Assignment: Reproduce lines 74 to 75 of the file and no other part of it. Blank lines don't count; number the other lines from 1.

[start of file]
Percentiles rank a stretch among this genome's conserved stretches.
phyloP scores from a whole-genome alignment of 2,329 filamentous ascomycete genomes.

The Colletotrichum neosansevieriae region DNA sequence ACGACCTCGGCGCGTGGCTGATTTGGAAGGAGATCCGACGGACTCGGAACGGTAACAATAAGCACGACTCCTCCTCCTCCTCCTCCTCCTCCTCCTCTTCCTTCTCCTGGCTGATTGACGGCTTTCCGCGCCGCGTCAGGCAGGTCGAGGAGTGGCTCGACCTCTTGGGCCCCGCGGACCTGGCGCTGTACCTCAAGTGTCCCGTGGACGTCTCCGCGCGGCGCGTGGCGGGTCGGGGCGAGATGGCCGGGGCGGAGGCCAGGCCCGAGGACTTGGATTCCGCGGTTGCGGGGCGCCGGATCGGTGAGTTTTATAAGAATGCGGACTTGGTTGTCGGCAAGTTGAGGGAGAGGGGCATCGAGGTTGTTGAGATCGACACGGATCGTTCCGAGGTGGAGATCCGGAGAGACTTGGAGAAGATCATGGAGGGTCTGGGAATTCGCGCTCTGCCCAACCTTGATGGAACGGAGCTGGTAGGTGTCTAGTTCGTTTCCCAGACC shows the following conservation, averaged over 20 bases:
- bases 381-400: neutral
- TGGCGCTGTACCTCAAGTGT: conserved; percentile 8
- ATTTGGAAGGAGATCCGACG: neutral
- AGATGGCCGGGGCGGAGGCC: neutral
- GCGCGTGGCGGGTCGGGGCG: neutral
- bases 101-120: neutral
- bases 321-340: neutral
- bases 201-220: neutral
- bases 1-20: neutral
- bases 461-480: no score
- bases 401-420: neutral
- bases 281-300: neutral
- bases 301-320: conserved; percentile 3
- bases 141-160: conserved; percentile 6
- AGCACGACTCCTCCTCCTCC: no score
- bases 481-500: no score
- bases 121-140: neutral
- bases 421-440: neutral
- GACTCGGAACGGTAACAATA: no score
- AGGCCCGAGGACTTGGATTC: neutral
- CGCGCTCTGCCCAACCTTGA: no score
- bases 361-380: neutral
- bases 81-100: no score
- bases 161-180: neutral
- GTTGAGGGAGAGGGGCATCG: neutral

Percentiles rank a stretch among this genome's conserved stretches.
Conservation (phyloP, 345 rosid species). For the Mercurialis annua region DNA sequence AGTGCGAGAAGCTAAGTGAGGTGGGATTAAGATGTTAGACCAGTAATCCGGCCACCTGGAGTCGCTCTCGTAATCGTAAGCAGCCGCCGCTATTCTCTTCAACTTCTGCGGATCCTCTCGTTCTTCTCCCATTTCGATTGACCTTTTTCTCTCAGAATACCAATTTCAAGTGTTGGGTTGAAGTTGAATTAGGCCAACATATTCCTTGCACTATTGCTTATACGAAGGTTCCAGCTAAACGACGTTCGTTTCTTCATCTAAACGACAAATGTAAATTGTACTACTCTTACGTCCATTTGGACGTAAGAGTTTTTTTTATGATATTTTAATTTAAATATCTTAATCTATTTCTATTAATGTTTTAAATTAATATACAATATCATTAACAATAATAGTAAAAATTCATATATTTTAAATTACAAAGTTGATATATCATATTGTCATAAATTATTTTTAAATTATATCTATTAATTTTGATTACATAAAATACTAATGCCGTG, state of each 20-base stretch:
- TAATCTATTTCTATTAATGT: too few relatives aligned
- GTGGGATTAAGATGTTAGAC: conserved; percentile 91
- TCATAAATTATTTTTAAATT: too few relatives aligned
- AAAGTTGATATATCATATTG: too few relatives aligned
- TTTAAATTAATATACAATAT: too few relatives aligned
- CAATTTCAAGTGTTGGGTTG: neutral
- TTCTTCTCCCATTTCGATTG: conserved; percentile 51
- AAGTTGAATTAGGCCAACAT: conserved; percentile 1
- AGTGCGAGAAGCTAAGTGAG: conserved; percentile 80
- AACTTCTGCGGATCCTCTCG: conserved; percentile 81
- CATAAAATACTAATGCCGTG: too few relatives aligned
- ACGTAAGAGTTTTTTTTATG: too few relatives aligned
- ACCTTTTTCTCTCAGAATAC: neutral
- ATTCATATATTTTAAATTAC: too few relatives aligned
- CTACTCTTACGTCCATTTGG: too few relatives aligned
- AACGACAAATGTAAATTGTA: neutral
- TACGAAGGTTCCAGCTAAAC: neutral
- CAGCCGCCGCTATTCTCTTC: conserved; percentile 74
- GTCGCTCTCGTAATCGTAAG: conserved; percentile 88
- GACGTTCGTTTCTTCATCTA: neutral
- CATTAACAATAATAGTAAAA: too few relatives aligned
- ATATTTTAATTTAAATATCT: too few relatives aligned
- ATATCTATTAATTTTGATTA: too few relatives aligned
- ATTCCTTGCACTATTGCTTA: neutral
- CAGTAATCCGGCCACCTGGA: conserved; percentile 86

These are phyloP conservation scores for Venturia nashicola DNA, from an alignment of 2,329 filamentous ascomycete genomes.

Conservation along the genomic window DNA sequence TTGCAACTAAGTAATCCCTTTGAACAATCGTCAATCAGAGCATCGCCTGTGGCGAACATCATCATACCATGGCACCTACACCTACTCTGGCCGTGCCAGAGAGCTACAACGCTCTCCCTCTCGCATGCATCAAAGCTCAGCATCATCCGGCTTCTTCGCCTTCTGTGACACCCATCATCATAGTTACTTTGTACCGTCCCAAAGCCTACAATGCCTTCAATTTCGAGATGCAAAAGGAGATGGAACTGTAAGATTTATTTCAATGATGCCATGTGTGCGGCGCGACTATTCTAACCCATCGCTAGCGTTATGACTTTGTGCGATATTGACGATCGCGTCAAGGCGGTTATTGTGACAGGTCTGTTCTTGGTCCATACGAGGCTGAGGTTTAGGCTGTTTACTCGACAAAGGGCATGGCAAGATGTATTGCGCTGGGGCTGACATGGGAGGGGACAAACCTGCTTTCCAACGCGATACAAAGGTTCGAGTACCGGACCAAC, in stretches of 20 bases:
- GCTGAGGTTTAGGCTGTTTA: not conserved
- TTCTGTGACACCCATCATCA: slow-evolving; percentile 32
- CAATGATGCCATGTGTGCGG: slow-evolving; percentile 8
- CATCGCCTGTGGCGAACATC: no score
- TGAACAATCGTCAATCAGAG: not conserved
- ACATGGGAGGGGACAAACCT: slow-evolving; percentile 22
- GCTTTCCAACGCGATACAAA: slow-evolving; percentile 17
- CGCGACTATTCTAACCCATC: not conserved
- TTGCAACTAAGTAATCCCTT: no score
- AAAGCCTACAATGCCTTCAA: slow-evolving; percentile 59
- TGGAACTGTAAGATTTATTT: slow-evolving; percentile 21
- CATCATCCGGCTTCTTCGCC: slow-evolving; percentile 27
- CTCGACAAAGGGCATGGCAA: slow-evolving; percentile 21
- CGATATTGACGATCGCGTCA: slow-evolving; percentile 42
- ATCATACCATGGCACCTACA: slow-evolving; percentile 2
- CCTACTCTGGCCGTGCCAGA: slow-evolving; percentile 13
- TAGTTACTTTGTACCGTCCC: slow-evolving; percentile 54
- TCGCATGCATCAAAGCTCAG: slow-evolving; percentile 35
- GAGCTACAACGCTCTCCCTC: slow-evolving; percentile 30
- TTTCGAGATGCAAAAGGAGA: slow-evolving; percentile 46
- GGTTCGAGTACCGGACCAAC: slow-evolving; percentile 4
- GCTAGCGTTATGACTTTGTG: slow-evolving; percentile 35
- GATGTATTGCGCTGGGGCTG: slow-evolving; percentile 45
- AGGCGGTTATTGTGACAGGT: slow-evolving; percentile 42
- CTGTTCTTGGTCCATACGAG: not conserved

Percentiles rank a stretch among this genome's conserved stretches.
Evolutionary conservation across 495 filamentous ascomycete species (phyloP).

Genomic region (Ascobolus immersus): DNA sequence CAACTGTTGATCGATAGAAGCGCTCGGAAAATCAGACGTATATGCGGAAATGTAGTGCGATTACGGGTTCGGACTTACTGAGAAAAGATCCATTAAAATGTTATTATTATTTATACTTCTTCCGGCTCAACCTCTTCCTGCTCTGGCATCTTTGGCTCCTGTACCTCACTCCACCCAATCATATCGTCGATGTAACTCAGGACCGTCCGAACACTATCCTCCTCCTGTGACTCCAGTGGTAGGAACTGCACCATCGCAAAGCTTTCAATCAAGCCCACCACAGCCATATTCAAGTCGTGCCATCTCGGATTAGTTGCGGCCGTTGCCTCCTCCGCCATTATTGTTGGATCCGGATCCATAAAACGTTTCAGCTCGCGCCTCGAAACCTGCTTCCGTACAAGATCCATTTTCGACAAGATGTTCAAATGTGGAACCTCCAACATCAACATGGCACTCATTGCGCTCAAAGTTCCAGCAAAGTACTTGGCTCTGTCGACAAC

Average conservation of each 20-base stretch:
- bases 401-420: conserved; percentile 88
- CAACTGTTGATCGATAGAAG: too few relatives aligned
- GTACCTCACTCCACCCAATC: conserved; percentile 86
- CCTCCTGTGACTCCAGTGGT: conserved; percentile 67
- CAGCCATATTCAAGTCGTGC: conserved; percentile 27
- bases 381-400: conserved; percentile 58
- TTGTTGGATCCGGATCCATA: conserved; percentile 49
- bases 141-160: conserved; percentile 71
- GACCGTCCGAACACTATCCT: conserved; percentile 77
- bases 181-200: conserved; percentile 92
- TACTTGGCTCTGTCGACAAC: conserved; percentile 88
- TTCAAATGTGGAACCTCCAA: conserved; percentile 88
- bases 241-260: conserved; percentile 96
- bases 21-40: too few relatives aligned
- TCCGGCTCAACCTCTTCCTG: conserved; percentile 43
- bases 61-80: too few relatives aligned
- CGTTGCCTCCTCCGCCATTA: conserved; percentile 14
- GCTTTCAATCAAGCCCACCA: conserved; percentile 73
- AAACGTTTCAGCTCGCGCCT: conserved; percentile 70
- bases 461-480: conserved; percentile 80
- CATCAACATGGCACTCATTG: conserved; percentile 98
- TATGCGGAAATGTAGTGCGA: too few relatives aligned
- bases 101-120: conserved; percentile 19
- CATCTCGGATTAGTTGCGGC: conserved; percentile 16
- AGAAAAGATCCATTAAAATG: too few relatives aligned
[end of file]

- TAGTTACTTTGTACCGTCCC: slow-evolving; percentile 54
- TCGCATGCATCAAAGCTCAG: slow-evolving; percentile 35